— The Cycle of Spring • Rabindranath Tagore

... protect. To all in distress and on a journey, appear with help. To all that are with child and that give suck, grant happy result and good success. All children and sick persons foster and tend. All prisoners loose and unburden. All widows and orphans defend and provide for. Take pity upon all men. Our enemies, persecutors, and slanderers, forgive and convert. The fruits of the earth give and preserve; And graciously hear us. 2. ...
— Rampolli • George MacDonald

... brought together for the first time, by a match-maker, don't you know. But then you are too young to understand these things. Nor, indeed, ought I to talk to you about them, for you are only a child. But I cannot help it. If I did not unburden my mind once in a while I might not be ...
— The Rise of David Levinsky • Abraham Cahan

... luck does not always come single, after many vain attempts to get a letter posted to Julia, he found this very afternoon a nurse was going away next day. He offered her a guinea, and she agreed to post a letter. Oh the hapiness it was to the poor prisoner to write it, and unburden his heart and tell his wrongs. He kept his manhood for his enemies; his tears fell on the paper he sent to his forlorn bride. He had no misgivings of her truth; he judged her by himself: gave her credit for anxiety, but not for doubt. He concluded a long, ardent, tender letter ...
— Hard Cash • Charles Reade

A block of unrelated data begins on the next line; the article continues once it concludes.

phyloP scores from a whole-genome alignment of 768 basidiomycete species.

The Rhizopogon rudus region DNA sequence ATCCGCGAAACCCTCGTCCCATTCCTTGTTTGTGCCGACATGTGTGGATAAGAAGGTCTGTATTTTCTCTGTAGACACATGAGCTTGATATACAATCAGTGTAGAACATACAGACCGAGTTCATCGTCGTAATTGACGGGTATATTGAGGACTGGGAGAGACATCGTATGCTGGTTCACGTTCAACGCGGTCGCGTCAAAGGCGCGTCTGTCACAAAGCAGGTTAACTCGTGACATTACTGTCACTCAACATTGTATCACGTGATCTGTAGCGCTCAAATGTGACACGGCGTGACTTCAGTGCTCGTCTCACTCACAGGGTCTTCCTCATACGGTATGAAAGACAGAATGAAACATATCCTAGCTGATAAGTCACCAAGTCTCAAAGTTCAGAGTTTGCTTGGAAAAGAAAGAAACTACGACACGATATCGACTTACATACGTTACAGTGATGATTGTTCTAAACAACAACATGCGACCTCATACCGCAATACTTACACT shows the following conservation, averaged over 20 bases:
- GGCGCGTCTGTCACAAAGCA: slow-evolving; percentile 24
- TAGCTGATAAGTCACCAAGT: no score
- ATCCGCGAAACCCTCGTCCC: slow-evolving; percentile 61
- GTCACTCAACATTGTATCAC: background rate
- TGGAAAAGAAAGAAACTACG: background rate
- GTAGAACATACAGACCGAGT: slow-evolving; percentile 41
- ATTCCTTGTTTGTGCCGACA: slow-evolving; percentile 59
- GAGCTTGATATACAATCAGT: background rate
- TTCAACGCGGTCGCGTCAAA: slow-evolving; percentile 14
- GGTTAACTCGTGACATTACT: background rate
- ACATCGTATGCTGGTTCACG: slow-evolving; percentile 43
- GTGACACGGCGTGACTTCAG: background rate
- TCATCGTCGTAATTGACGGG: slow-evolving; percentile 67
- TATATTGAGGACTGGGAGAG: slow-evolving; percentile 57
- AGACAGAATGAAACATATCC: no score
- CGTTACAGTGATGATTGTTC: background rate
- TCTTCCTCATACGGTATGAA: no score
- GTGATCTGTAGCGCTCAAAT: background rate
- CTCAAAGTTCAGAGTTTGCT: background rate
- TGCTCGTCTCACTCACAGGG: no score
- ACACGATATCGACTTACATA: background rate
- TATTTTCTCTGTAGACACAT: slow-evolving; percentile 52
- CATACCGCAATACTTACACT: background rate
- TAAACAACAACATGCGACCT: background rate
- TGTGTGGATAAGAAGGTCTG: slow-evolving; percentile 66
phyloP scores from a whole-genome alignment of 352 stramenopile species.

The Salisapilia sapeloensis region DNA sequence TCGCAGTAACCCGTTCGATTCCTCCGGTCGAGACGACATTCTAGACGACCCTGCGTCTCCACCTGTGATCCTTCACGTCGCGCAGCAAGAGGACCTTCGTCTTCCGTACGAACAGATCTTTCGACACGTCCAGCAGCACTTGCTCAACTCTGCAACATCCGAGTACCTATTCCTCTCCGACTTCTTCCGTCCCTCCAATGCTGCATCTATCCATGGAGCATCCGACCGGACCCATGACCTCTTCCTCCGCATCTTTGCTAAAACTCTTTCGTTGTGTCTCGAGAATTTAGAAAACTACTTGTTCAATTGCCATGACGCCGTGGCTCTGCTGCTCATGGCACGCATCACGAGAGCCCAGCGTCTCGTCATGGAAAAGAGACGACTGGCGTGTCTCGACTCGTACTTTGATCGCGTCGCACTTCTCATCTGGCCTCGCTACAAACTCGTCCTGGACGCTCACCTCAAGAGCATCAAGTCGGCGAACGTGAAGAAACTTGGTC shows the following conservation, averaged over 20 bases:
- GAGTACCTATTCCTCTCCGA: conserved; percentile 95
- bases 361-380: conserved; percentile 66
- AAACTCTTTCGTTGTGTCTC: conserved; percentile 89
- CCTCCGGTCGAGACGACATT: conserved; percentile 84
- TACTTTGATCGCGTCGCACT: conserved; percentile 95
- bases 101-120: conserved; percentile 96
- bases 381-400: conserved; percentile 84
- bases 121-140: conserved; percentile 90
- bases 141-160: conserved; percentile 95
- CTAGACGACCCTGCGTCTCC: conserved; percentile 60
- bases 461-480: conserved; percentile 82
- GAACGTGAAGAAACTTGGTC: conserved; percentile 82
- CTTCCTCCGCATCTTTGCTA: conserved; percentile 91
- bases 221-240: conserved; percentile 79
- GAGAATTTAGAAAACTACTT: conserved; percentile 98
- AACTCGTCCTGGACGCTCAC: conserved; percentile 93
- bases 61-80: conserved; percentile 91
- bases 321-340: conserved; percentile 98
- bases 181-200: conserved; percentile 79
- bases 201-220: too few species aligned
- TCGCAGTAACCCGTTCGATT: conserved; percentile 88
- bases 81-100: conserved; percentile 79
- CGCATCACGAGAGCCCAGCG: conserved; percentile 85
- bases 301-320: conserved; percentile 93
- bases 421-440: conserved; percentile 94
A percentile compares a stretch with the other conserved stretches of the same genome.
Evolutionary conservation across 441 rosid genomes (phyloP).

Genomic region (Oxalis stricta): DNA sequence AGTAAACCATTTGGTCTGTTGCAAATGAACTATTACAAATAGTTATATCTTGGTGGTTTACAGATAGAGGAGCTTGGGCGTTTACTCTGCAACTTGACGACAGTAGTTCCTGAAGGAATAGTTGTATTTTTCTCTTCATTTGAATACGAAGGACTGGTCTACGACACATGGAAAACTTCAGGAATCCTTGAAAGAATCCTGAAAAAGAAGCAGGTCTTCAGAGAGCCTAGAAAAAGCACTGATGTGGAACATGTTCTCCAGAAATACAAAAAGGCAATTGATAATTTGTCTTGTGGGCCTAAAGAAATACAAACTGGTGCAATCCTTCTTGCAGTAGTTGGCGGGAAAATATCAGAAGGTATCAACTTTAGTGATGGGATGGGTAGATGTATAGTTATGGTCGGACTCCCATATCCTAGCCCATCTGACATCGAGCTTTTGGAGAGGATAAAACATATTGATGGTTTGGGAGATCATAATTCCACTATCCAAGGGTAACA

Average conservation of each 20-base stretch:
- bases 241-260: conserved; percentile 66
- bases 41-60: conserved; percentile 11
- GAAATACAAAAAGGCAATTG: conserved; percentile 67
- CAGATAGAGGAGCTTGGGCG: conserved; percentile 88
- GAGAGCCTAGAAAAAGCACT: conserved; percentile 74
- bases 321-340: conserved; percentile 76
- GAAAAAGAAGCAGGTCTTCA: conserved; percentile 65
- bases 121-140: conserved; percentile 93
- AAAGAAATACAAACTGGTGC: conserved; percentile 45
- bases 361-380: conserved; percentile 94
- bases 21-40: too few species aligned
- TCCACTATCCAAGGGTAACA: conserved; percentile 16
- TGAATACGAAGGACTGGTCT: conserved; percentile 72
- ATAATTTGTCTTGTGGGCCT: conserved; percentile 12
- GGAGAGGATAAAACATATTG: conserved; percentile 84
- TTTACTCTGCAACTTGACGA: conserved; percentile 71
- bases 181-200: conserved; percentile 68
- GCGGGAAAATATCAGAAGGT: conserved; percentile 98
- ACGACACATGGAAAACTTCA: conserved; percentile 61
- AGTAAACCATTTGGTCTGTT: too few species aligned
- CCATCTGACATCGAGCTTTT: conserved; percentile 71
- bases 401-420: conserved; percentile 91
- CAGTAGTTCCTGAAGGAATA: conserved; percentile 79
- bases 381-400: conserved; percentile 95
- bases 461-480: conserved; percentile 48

... so brilliant within the circles of its temporary coruscation as to leave the outline of his work in a constant penumbra. Indeed, when he wishes to unburden his mind of an idea, he seems to have less capacity than many men of half his ability to determine the form best suited for conveying it. If anything can be certain which has not been tried, it is that his story A Practical Novelist should have been cast in dramatic form. His vastly clever ...
— Adventures in Criticism • Sir Arthur Thomas Quiller-Couch

... confessed Jane, "but we must stop it some way. Just because she has a claim on my—patronage is no reason why she should disgrace Wellington. You go along with the youngsters, Judy, and I'll go right up to the office now and unburden my conscience." Jane's red haired disposition was asserting itself. "Think of the hair bleaching, then the police farce, and now out riding with that traitor. I'm going to tell Miss Rutledge the whole thing!" and no argument of Judith's ...
— Jane Allen: Junior • Edith Bancroft



Words linked to "Unburden" :   take away, lighten, take, remove, withdraw, burden